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Lifetime Learning Tax Credit

Mark Kantrowitz

May 18, 2009

The Lifetime Learning provides a federal income tax credit of up to $2,000 per taxpayer based on the first $10,000 in postsecondary tuition and fees paid by the taxpayer during the tax year. The Lifetime learning tax credit is 20% of the first $10,000. The tax credit may be received for an unlimited number of years.

Amount of Credit

The Lifetime Learning Tax Credit provides a tax credit of up to $2,000 per taxpayer for education expenses. The amount of the credit is equal to 20% of the first $10,000 of qualified tuition and related expenses paid by the taxpayer. (In 2006 the maximum lifetime learning tax credit was increased to $4,000 and 40% for Gulf Opportunity Zone Students.)

Note that the Lifetime Learning credit does not vary according to the number of students. This is in contrast with the Hope Scholarship, which is based on the number of eligible students in the household. This means that if you have multiple children in school at the same time and your tuition bills total more than $10,000, you only get the credit for the first $10,000 paid. You don’t get another credit for each additional child. The credit is relative to the total amount of tuition paid, irrespective of the number of children in school.

Section 702 of the Emergency Economic Stabilization Act of 2008 (PL 110-343) made students attending undergraduate or graduate institutions in the Midwestern disaster area eligible for the higher Gulf Opportunity Zone limits for the Hope Scholarship and Lifetime Learning Tax Credit in tax years 2008 and 2009.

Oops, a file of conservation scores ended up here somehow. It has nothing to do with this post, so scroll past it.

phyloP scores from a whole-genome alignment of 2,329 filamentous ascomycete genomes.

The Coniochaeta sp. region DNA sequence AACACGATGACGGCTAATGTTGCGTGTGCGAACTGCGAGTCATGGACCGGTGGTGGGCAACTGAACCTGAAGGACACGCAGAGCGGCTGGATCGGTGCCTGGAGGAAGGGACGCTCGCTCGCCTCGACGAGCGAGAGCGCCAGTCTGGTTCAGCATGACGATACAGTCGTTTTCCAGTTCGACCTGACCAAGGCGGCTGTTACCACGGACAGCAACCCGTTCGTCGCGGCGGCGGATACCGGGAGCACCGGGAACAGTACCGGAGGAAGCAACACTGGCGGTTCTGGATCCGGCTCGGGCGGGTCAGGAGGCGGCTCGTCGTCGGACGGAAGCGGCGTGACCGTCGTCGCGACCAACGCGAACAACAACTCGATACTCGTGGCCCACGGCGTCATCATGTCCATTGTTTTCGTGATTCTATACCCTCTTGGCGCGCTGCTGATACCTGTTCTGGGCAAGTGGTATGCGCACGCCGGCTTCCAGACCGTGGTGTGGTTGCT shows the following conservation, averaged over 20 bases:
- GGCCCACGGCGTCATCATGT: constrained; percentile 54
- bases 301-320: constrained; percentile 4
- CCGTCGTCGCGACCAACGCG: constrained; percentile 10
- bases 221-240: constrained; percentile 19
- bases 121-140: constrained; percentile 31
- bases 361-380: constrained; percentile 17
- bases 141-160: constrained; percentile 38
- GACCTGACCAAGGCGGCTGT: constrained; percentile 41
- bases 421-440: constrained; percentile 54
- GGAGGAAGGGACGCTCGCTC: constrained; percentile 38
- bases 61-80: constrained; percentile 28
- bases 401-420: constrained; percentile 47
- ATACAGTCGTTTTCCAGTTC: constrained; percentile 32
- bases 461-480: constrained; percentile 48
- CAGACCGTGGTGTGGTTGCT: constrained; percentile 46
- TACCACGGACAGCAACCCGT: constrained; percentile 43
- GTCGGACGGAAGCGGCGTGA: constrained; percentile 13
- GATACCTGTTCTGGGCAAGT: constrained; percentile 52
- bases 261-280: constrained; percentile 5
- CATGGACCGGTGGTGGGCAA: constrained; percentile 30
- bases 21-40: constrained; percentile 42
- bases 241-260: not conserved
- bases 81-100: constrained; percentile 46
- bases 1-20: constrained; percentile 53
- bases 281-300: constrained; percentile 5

Qualified Higher Education Expenses

Qualified tuition and related expenses includes expenses for any course of instruction at an eligible educational institution to acquire or improve job skills. This means that the credit may be used for part-time study, not just students enrolled at least half-time in a degree program.

Qualified higher education expenses include tuition and fees. Nonacademic fees such as student activity fees, athletic fees and insurance are excluded. The expenses must be related to the student’s academic course of instruction. Expenses related to sports, games or hobbies are excluded unless they are part of the student’s degree program.

The expenses must have been paid by the taxpayer or by the student, and the taxpayer must list the student as an exemption on their income tax return. (Any qualified tuition and related expenses paid by the dependent are treated as though they were paid by the taxpayer, per 26 CFR 25A(g)(3).)

Taxpayers who are married cannot claim the tax credit if they are filing separate returns.

Scholarships and financial aid do not count as qualified tuition and related expenses paid by the taxpayer. Only out-of-pocket expenses count. Gifts, bequests and inheritances do count as though paid by the taxpayer.

The credit applies to expenses paid after June 30, 1998.


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